A 2016 Report by Chief Executive Women (CEW) and Bain & Co entitled ‘The Power of Flexibility’ found that “in order to advance gender equality in the workplace, flexible arrangements must be available to and actively supported for both genders”. From an individual perspective “where flexible arrangements are widely used, all employees are four times happier”.
Nice! Flexible work arrangements are great for both genders and make us four times happier. What's not to like?
So why is it that many of the women I speak with are hesitant to ask? Reasons include:
The boss is old fashioned and he or she will never allow it
My organisation doesn’t really accommodate it – the policy is there but we don't make it easy with technology, and we need our people to be visible and on the ground
I’m worried that if I do ask I’ll be perceived as though I'm not ambitious enough any more, and it will be harder to compete for plum assignments and negotiate on salary and future career opportunities.
True - these are all valid concerns, yet times are changing albeit more slowly in some industries than others. However, they are changing as organisations recognise that flexible working arrangements are incredibly helpful as a talent acquisition and retention strategy.
“You are enabled to really attract the best talent to your organisation. If you are not limited by a specific office location, you can look anywhere in the country or anywhere on the globe.” Nicole McCabe – Director of Global Diversity and Inclusion at SAP
To assist you to carve out more flexible arrangements that are a win win for both you and your organisation – here are five issues to consider
Do ask – if you don’t ask you won’t get.
Mindset - shift from thinking about trading time for money to trading impact or results for money. When you make that shift yourself its easier to see the benefits of your work for what they are which means you can articulate them more clearly to your boss.
Back yourself - Instead of Abba “take a chance on me” think far more Kylie “you should be so lucky!” Self confidence combined with self advocacy are very compelling career assets.
Make a plan, don’t just wing it – just like when you negotiate a raise, craft a plan beforehand, and include what you do want, how it helps the organisation and where your line in the sand is.
Don’t accept the first no you get as “no forever” - maybe it’s “no, not right now but let’s revisit in a month” or "not sure? How about a trial for a month?"
If you are successful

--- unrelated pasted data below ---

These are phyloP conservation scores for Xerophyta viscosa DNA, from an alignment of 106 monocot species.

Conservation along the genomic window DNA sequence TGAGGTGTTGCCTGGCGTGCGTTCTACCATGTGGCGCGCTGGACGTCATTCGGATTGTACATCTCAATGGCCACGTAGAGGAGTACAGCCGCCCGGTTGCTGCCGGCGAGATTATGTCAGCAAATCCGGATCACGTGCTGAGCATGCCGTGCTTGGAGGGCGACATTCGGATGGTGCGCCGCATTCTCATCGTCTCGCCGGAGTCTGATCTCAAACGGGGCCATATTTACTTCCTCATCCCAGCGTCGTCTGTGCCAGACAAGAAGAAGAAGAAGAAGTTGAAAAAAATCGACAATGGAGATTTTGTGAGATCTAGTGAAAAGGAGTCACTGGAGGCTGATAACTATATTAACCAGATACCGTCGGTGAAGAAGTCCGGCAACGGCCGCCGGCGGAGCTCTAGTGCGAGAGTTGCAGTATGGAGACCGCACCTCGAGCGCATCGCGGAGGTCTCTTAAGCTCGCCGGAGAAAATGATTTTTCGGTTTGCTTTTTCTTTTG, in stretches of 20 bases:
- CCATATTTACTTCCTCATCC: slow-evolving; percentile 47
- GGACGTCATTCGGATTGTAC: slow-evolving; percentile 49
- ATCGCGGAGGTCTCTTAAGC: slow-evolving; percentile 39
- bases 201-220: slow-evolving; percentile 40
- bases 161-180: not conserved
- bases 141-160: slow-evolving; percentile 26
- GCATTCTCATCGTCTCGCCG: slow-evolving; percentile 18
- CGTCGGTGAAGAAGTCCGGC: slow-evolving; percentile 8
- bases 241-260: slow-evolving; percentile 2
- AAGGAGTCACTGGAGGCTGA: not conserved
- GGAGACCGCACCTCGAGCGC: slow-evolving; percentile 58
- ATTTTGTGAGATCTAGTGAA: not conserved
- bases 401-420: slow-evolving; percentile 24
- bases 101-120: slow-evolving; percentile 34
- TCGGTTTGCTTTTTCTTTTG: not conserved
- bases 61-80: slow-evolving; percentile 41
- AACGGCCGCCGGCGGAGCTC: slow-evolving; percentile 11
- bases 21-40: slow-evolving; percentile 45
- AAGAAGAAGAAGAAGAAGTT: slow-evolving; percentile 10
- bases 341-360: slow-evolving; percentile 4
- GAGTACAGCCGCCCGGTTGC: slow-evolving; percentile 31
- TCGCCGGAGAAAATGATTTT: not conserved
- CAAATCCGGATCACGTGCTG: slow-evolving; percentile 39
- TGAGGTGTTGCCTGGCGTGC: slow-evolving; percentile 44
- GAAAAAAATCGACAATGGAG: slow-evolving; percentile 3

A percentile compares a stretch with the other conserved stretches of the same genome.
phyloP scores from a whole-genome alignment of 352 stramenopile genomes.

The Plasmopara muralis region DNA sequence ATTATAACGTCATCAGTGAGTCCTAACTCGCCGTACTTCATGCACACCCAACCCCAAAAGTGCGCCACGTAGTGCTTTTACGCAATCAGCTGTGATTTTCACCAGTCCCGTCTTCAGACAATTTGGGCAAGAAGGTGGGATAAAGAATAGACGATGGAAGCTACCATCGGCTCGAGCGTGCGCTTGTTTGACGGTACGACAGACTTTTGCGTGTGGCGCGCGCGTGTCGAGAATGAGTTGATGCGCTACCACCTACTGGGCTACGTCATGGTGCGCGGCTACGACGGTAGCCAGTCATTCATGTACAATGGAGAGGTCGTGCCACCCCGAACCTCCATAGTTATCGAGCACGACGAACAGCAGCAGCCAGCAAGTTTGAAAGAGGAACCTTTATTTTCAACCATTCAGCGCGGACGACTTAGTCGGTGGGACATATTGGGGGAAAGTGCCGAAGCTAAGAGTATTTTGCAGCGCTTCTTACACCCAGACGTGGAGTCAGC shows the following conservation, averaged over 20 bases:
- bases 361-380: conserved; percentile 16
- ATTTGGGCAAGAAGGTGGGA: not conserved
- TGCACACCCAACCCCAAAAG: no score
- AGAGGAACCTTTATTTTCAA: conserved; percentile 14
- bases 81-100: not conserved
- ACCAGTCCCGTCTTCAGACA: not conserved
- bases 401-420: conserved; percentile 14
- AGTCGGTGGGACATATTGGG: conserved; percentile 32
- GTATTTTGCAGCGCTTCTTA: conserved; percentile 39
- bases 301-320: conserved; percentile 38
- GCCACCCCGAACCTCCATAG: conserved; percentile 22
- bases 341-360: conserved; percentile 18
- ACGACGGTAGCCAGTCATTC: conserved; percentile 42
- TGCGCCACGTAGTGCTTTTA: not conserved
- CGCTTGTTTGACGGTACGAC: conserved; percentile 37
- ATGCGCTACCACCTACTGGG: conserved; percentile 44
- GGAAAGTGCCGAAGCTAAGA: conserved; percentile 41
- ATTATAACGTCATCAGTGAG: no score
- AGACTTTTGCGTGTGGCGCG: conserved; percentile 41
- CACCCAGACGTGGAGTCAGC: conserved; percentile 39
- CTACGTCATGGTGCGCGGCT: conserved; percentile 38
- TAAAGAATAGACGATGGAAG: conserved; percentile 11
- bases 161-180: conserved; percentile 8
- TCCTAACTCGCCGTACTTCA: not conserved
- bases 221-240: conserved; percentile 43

For those who have been successful in navigating this flex conversation you want to put some risk mitigation strategies in place to make sure that people don't side line or forget you exist. They key theme is don't leave them wondering.
Proactively manage expectations and set protocols - Make sure your boss, team and customers know how and when to find you - when you are at work and when you’re not; when you’ll respond and when you won’t.
Be strategic re emailing and communications with your team, staff and boss - timing is everything. I knew a bloke once who took this to the extreme and would deliberately email the boss at 10pm at night every now and then. It worked a treat for him, but made everyone else who knew about it feel vaguely ill and the boss look incredibly gullible. I'm not recommending that, but if you are worried your boss thinks you are skiving off, email a progress report at the end of your working day.
Be strategically visible on a regular basis so you don’t get forgotten - When you do get into the office - stay visibile.
One of my clients is a senior level executive, with young children and an overseas client in a very different time zone. The demands on her personally and professionally are high including spending much of her time working late nights on the client portfolio. She has flex arrangements. However, she noticed that head office staff started to bypass her in important decisions because she wasn’t perceived asbeing around. She was becoming invisible. So she came up with a plan that included making sure to stop in and have conversations with key decision makers before she headed to her own division area on the days she did come into the office. At the end of her stint in the office she would then revisit the C-level decision makers for ad-hoc visits and corridor chats before she left to work from home. Highly visible. Highly sought after. Much more satisfied.
Drop me an email if you've got any tactics that might help others navigate flexible arrangements.
And do get in touch if you want help with that.
Vive la révolution! #ambitionrevolutionrocks #LookOutCSuiteHereSheComes #feminineambition #success #career #standout #executivewomen #careerfutureproofing
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